The applications are the culmination of a strategic action process that began in September 2009, as Good Will faced perhaps the biggest challenge in its 120-year history. State policy had shifted abruptly away from funding residential centers like Good Will, in favor of reuniting troubled kids with their families. “The need for what Good Will did never went away,” says Larry Sterrs, former chair of the school’s board who organized a committee to tackle a new vision for Good Will. “What went away was the state policy that provided referrals.” The school’s tax filings show revenues of $5.1 million in 2008, compared to $11.6 million the prior year. After expenses, the organization was in the hole by more than $5 million in 2008.
The committee, a mix of private sector and nonprofit professionals — plus a monitor appointed by the attorney general’s office — put in more than 4,000 volunteer hours and interviewed upwards of 150 organizations and individuals, as well as hired a Portland research firm to survey 220 people about the school’s mission. “We basically grabbed the organization by the horns and shook hard,” says Sterrs, head of the nonprofit Unity Foundation and a former telecom executive.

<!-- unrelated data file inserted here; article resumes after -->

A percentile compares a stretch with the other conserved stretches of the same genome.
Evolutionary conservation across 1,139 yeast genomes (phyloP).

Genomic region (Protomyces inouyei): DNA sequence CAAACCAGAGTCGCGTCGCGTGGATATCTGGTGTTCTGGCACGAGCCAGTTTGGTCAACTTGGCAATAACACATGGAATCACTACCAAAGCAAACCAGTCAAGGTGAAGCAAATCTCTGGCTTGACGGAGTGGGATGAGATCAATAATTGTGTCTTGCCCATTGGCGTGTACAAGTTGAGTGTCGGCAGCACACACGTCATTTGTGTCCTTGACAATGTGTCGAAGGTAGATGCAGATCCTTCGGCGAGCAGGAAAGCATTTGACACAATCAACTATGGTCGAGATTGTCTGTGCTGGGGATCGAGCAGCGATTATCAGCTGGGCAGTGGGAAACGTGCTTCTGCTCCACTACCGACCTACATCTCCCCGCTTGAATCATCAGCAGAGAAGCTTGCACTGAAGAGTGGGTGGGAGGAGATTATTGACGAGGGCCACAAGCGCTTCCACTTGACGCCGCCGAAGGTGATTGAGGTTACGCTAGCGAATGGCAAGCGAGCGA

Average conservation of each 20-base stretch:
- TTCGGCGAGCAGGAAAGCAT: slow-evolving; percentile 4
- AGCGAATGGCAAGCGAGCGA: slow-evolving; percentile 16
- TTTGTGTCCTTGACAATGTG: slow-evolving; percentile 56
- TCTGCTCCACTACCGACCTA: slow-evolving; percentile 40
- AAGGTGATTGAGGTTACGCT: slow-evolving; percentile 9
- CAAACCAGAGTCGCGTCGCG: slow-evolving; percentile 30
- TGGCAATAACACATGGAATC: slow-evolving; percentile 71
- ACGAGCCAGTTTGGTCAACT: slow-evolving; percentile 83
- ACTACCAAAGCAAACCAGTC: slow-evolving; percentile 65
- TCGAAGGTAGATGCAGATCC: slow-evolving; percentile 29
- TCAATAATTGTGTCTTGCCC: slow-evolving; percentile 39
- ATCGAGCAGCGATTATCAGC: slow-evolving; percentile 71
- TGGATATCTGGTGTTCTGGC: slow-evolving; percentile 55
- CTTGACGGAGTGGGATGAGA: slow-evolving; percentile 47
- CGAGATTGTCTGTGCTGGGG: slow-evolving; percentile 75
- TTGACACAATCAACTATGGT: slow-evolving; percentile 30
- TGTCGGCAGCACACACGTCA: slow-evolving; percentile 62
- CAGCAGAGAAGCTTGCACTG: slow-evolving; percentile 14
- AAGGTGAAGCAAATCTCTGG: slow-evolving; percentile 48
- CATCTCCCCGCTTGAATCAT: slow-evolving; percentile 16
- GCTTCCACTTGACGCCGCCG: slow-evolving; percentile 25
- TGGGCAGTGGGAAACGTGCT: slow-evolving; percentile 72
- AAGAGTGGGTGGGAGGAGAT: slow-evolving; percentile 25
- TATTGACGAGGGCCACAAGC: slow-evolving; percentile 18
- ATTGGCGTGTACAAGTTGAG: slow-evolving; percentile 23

The group recommended developing a “more contemporary mission,” including establishing a presence off campus, establishing new leadership and partnering with an outside organization. “Probably one of the more radical recommendations was to sell some of that real estate,” Sterrs says. Many Good Will alumni opposed that decision, and a group of them have pledged to file suit against any potential buyers. The school’s north campus is also being eyed for potential future sales. “We weren’t selling buildings and land, we were selling their homes, where they grew up,” Sterrs says. But the land represents an asset the school can’t overlook, and from a business perspective, the sale is a “no-brainer,” he says.